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Author Topic: How do you handle it  (Read 1960 times)

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Offline Peter Drouin

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How do you handle it
« on: November 25, 2013, 06:28:17 PM »
When you go to a job and do it by the Board foot and there are rotten or hollow logs . And there in the pile the customer made, you can see the rot in the end of the log and the customer can see it but put it or them[ more than one] in the pile. Do you go through the work to put it on the mill. And yes you might get 2 boards where you should have had 10. Do you charge for all 10 or the 2 or work for free with the 8 that are junk.
I charge for all the BF. If you put it in the pile and want it cut you pay for all of it , if you don't want it cut I will cut the log in 2' pieces and toss it and go to the next log for free.[ I'm talking 2 or 3 logs not 10] And what about the customer that put all the logs in the pile and tells you to go through them  :D
A&P saw Mill LLC.
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Offline terrifictimbersllc

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Re: How do you handle it
« Reply #1 on: November 25, 2013, 06:36:08 PM »
saw it all up and talk about the artistic virtues of working with tinted epoxy
DJ Hoover, Terrific Timbers LLC,  Mystic CT Woodmizer Million Board Foot Club member. 2019 LT70 Super Wide 55 Yanmar,  LogRite fetching arch, WM BMS250 sharpener/BMT250 setter.  2001 F350 7.3L PSD 6 spd manual ZF 4x4 Crew Cab Long Bed

Offline drobertson

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Re: How do you handle it
« Reply #2 on: November 25, 2013, 07:25:07 PM »
this is one of the main reasons I visit the site and logs,  If they feel so inclined to try and reclaim lumber from their logs, and I saw it, it goes on the tally.  If in fact it is so bad that it is unmanageable as far as handling, I make it manageable enough to dump off, take the log scale and move on.  It has only happened a few times with  only a few suspect logs,  and yes it is a bit frustrating,    david
only have a few chain saws I'm not suppose to use, but will at times, one dog Dolly, pretty good dog, just not sure what for yet,  working on getting the gardening back in order, and kinda thinking on maybe a small bbq bizz,  thinking about it,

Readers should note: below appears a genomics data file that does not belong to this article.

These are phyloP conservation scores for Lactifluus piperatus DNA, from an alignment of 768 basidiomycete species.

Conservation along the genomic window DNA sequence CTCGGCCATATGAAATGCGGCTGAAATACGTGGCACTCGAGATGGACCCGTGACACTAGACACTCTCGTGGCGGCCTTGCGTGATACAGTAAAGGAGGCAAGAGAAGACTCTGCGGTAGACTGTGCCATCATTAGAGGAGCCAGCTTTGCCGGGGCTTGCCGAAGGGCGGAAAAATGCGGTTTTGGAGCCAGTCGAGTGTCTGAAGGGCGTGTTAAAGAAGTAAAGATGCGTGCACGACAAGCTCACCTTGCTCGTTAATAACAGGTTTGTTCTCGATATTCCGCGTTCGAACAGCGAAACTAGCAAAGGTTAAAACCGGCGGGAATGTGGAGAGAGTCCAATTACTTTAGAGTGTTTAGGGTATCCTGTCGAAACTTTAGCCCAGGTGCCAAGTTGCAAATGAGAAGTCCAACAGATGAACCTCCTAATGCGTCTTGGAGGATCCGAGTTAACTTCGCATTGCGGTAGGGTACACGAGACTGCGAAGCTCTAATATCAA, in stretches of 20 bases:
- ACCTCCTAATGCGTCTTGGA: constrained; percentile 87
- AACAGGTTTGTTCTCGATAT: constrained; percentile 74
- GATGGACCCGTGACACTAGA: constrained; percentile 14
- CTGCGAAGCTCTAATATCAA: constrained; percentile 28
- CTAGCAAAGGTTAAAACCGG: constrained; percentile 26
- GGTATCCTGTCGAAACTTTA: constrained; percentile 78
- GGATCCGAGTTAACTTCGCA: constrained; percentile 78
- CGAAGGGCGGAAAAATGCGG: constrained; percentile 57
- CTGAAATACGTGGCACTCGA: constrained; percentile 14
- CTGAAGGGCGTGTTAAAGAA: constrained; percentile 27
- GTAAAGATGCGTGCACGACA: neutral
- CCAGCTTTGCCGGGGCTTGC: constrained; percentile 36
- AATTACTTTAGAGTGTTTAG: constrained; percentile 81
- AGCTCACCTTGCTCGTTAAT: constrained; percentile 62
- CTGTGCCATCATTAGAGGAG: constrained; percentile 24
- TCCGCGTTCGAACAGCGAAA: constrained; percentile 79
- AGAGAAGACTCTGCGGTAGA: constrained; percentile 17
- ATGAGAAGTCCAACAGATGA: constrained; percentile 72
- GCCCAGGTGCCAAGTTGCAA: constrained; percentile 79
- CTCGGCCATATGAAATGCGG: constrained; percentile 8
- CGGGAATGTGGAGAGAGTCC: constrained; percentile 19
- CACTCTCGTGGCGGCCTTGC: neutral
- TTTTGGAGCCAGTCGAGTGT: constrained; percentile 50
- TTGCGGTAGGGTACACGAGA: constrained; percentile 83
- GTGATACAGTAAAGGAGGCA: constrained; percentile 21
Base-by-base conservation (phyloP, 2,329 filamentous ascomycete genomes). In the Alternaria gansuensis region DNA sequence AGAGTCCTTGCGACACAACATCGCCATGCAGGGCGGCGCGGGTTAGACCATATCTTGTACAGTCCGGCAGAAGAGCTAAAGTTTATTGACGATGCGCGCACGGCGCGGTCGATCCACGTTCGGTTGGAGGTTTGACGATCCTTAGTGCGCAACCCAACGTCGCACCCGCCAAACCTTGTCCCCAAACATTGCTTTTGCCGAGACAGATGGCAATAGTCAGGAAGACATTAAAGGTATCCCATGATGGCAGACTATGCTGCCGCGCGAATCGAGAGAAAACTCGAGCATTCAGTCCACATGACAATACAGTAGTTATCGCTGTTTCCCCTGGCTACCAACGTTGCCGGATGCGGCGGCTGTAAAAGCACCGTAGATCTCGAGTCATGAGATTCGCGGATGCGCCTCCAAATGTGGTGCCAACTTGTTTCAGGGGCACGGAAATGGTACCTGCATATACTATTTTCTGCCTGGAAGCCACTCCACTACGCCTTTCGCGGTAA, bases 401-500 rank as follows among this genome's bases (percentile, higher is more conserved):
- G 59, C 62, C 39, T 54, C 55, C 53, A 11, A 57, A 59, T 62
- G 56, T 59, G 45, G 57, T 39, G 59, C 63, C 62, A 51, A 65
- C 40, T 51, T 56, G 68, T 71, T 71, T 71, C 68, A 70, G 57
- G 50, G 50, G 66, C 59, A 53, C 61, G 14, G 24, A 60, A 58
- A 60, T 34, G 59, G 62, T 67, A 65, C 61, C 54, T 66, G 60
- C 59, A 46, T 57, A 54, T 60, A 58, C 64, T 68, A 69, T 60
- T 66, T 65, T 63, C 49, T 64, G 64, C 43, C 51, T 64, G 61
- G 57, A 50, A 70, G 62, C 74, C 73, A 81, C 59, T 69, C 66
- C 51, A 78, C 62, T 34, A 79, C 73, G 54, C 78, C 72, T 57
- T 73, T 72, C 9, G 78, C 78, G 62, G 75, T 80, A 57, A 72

Offline woodandtractors

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Re: How do you handle it
« Reply #3 on: November 25, 2013, 07:40:26 PM »
I handle it the same way my Dad always did-charge based on the log scale. If you bring me junk to saw(rotten or hollow logs)you pay on the volume that went through the mill--too bad for you if it's half rot! I realize there's overrun on a thin kerf saw,and you can lose a little board scale my way,but the time spent tallying each piece is worth something too.  I still scale logs with a NH caliper,which seems to be a bit generous on small to medium logs that make up most of what I cut.
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Offline bandmiller2

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Re: How do you handle it
« Reply #4 on: November 25, 2013, 07:55:28 PM »
Peter,he just wants you to dispose of the log.Myself I would advise him its not worth cutting but you will do it if he wants. Frank C.
A man armed with common sense is packing a big piece

Offline Ianab

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Re: How do you handle it
« Reply #5 on: November 25, 2013, 08:05:28 PM »
Anything that's not a good saw log, but you can still process, can be done on an hourly rate. This can cover short logs, crooked logs, under size logs, hollow logs, beams etc.
If it takes you 15 mins to load it, open it up, recover a couple of boards, see the rest is junk, and unload it again, you charge him 1/4 hour of "non-standard sawing".

It's not your problem that the log is useless, it's his.

Of course point this out first, and ask what he want to do, then it's his call to either load it on the mill, or drag it to the firewood pile.

Ian
Weekend warrior, Peterson JP test pilot, Dolmar 7900 and Stihl MS310 saws and  the usual collection of power tools :)

Offline longtime lurker

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Re: How do you handle it
« Reply #6 on: November 25, 2013, 08:16:54 PM »
I handle it the same way my Dad always did-charge based on the log scale. If you bring me junk to saw(rotten or hollow logs)you pay on the volume that went through the mill--too bad for you if it's half rot! I realize there's overrun on a thin kerf saw,and you can lose a little board scale my way,but the time spent tallying each piece is worth something too.  I still scale logs with a NH caliper,which seems to be a bit generous on small to medium logs that make up most of what I cut.
Mike

+1